In past few years, the majority of the worldwide Countries realized that it was urgent to modify the current energy paradigm, mainly based on the utilization of fossil fuels. The present trend in terms of consumption of fossil fuels and emissions of greenhouse gases is posing severe issues in terms of environmental sustainability of this paradigm. Therefore, a significant effort has been performed in order to promote the transition from the present scenario to a novel one, based on the utilization of renewable energy sources. Moreover, the recent events - pandemic and Ukrainian war - are more and more pushing policymakers to promote the transition toward a fully renewable energy system. Thus, a twofold goal can be achieved. First, the continuous increase of the world average temperature can be mitigated. Then, Countries energy security and dependency can be enhanced by exploiting locally available renewable energy sources. The goal of the full decarbonization, expected in European Union by 2050, can be achieved by a double strategy: i) improving the efficiency of the existing energy networks and systems; ii) increasing the share of the energy produced by renewable energy sources. In this framework, a huge contribution is expected by the increase of the installed power capacity of wind turbines and photovoltaic collectors. Both wind and solar sources are worldwide abundantly available, and a large unexploited potential exists in several Countries. Unfortunately, these renewable energy sources are remarkably fluctuating and unpredictable. Therefore, their integration in present and future energy networks is a very challenging task, due to the significant phase shift between energy supply and demand. Suitable energy storage systems should be used to mitigate this phenomenon. Thermal storage systems are commercially mature and available. Conversely, electrical storage systems are available only for limited capacities and they are featured by high capital costs and low power densities. Simultaneously, modern and efficient energy networks are becoming more and more mature. Smart grids are nowadays used in a plurality of applications. As for the heating and cooling, the state of the art is based on the use of 4th and 5th generation district heating and cooling networks. Therefore, the integration of renewables in such modern energy networks requires the integration of novel technologies to achieve an optimal matching between energy demand and supply. In this framework the Power-to-X technology is becoming more and more attracting. According to this novel paradigm, all the excess electricity produced by renewables, which cannot be stored in the available storage systems, is converted in another energy vector or fuel (X). The most common configuration is Power-to-Heat (P2H) technology, where the excess electricity is converted into heat by using heat pumps. This heat can be stored in suitable thermal energy storage systems and used for a plurality of purposes (space heating, domestic hot water, industrial processes, etc) In the Power-to-hydrogen (P2H2) configuration, the excess renewable electricity is supplied to an electrolyzer which splits water into oxygen and hydrogen. Oxygen can be used for industrial or medical purposes, whereas hydrogen can be used for a plurality of scopes (energy conversion, transport, chemical industry, food industry, etc). It is worth noting that hydrogen use does not determine any production of greenhouse gases. In the Power-to-Power (P2P) arrangement, the produced hydrogen is first stored and subsequently supplied to a fuel cell, which can produce electricity and heat. Thus, P2P system can be used as an electrical storage system, showing attractive storage capacities and economic performance. Finally, another possibility consists in the power-to-gas (P2G) arrangement. Here, the excess electricity is used to produce hydrogen by water electrolysis. Hydrogen is stored in suitable tanks. Simultaneously, the exhaust gases of a conventional power plant fueled by fossil fuels pass trough a CO2 separation unit. Thus, the produced hydrogen can be combined with this CO2 in a methanator, for the production of methane. A plurality of technologies are available for the implementation of all the above mentioned P2X arrangements. Similarly, dozens of scientific approaches are used to design and dynamically simulate such systems. The lecture will summarize both technologies and methodologies, also analyzing the integration of P2X technology in modern energy networks. Special attention is paid to the developed control strategies and optimization techniques, implemented to improve both design and operating efficiency of the system.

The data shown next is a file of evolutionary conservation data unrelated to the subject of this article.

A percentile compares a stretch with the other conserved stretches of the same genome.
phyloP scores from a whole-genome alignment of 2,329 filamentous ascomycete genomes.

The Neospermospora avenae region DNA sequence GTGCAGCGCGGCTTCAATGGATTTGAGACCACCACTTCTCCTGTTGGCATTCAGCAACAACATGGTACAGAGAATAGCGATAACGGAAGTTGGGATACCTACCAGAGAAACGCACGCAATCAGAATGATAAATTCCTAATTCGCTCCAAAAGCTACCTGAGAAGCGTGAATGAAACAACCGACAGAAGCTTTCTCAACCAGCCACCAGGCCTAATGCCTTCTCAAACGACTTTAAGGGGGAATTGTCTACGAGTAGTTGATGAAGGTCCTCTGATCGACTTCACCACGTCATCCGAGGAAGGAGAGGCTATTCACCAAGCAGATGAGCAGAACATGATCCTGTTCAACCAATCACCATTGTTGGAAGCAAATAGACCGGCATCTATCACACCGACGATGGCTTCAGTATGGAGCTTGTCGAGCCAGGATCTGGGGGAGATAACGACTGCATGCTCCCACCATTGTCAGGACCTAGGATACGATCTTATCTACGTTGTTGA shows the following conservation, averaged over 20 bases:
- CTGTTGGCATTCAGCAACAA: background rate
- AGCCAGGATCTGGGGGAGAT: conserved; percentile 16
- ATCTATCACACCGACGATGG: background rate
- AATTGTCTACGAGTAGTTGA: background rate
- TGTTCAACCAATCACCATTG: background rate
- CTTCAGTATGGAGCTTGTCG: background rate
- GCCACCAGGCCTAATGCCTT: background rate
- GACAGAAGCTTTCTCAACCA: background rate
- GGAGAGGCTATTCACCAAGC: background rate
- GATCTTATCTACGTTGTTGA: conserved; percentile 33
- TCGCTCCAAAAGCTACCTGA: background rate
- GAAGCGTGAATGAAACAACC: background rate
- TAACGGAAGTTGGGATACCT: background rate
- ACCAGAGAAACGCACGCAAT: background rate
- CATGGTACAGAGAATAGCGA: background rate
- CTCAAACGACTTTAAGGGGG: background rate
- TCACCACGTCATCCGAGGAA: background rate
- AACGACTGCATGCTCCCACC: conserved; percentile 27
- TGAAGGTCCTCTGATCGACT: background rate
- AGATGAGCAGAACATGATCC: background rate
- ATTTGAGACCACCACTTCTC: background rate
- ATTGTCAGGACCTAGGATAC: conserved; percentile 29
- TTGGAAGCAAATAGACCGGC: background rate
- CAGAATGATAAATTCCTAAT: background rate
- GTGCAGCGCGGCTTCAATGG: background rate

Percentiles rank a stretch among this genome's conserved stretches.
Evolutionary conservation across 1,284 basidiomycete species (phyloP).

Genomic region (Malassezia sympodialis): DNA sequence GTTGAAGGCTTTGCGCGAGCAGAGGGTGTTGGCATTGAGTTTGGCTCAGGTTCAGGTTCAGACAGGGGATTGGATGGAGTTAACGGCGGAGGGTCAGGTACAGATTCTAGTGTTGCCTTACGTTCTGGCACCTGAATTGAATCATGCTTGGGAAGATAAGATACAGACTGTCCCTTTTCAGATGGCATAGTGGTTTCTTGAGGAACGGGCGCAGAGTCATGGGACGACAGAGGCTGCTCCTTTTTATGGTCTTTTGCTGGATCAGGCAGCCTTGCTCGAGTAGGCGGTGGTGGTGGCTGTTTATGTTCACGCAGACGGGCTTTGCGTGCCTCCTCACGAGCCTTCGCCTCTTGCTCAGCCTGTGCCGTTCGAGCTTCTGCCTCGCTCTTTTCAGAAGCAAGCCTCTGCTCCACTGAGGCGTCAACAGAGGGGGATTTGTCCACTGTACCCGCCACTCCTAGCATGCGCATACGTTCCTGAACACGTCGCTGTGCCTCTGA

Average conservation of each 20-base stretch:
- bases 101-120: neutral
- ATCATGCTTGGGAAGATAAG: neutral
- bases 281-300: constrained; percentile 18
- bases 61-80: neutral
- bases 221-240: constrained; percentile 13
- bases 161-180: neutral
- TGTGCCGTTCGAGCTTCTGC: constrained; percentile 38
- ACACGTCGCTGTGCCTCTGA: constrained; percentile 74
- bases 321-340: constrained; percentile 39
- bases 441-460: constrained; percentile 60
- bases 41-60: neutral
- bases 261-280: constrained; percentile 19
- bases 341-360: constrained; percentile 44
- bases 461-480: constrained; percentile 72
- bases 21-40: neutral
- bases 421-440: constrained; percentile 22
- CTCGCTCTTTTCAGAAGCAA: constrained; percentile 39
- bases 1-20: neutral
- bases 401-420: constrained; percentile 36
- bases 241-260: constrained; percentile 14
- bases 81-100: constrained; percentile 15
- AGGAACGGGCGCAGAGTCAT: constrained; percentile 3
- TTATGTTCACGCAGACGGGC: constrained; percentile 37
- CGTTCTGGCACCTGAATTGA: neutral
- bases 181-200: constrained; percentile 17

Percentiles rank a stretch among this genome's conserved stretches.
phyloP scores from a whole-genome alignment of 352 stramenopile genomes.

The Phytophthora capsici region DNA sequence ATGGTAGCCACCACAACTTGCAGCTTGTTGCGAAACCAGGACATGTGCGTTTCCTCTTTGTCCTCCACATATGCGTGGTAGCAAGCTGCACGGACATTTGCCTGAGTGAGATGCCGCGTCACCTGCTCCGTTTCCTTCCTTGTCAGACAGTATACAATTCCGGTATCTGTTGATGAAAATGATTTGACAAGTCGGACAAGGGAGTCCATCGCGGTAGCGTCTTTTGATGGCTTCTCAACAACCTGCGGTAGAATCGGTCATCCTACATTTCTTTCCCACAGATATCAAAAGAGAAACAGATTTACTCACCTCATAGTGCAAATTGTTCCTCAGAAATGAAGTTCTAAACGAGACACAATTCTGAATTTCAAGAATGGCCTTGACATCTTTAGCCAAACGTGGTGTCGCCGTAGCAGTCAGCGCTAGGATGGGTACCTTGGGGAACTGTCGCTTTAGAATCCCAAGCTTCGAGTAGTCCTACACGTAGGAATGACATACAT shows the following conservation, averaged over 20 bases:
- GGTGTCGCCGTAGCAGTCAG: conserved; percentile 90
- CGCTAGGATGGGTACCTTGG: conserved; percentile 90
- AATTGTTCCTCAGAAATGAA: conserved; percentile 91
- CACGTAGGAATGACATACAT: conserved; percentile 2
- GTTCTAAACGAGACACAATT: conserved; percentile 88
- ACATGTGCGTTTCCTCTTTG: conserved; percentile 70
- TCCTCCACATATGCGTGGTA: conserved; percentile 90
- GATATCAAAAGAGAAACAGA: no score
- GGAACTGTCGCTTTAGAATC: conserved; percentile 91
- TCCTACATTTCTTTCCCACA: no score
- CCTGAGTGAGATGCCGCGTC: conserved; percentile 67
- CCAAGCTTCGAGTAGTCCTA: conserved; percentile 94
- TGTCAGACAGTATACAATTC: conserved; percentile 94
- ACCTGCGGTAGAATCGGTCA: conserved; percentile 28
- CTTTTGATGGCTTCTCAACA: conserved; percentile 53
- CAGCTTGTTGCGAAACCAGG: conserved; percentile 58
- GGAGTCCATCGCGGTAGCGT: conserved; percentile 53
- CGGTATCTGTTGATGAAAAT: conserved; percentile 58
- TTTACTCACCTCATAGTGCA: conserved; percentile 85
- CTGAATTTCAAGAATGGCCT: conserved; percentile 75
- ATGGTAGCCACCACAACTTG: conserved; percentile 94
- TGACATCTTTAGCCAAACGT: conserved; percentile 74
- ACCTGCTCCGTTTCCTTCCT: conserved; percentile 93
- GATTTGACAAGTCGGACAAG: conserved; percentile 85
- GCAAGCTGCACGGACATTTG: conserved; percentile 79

How Urban Heat Islands Do Compromise Our Resilience to Climate Change: A Human-centric Approach Towards Better Understanding and Mitigating the Energy-related Impacts in the Built Environment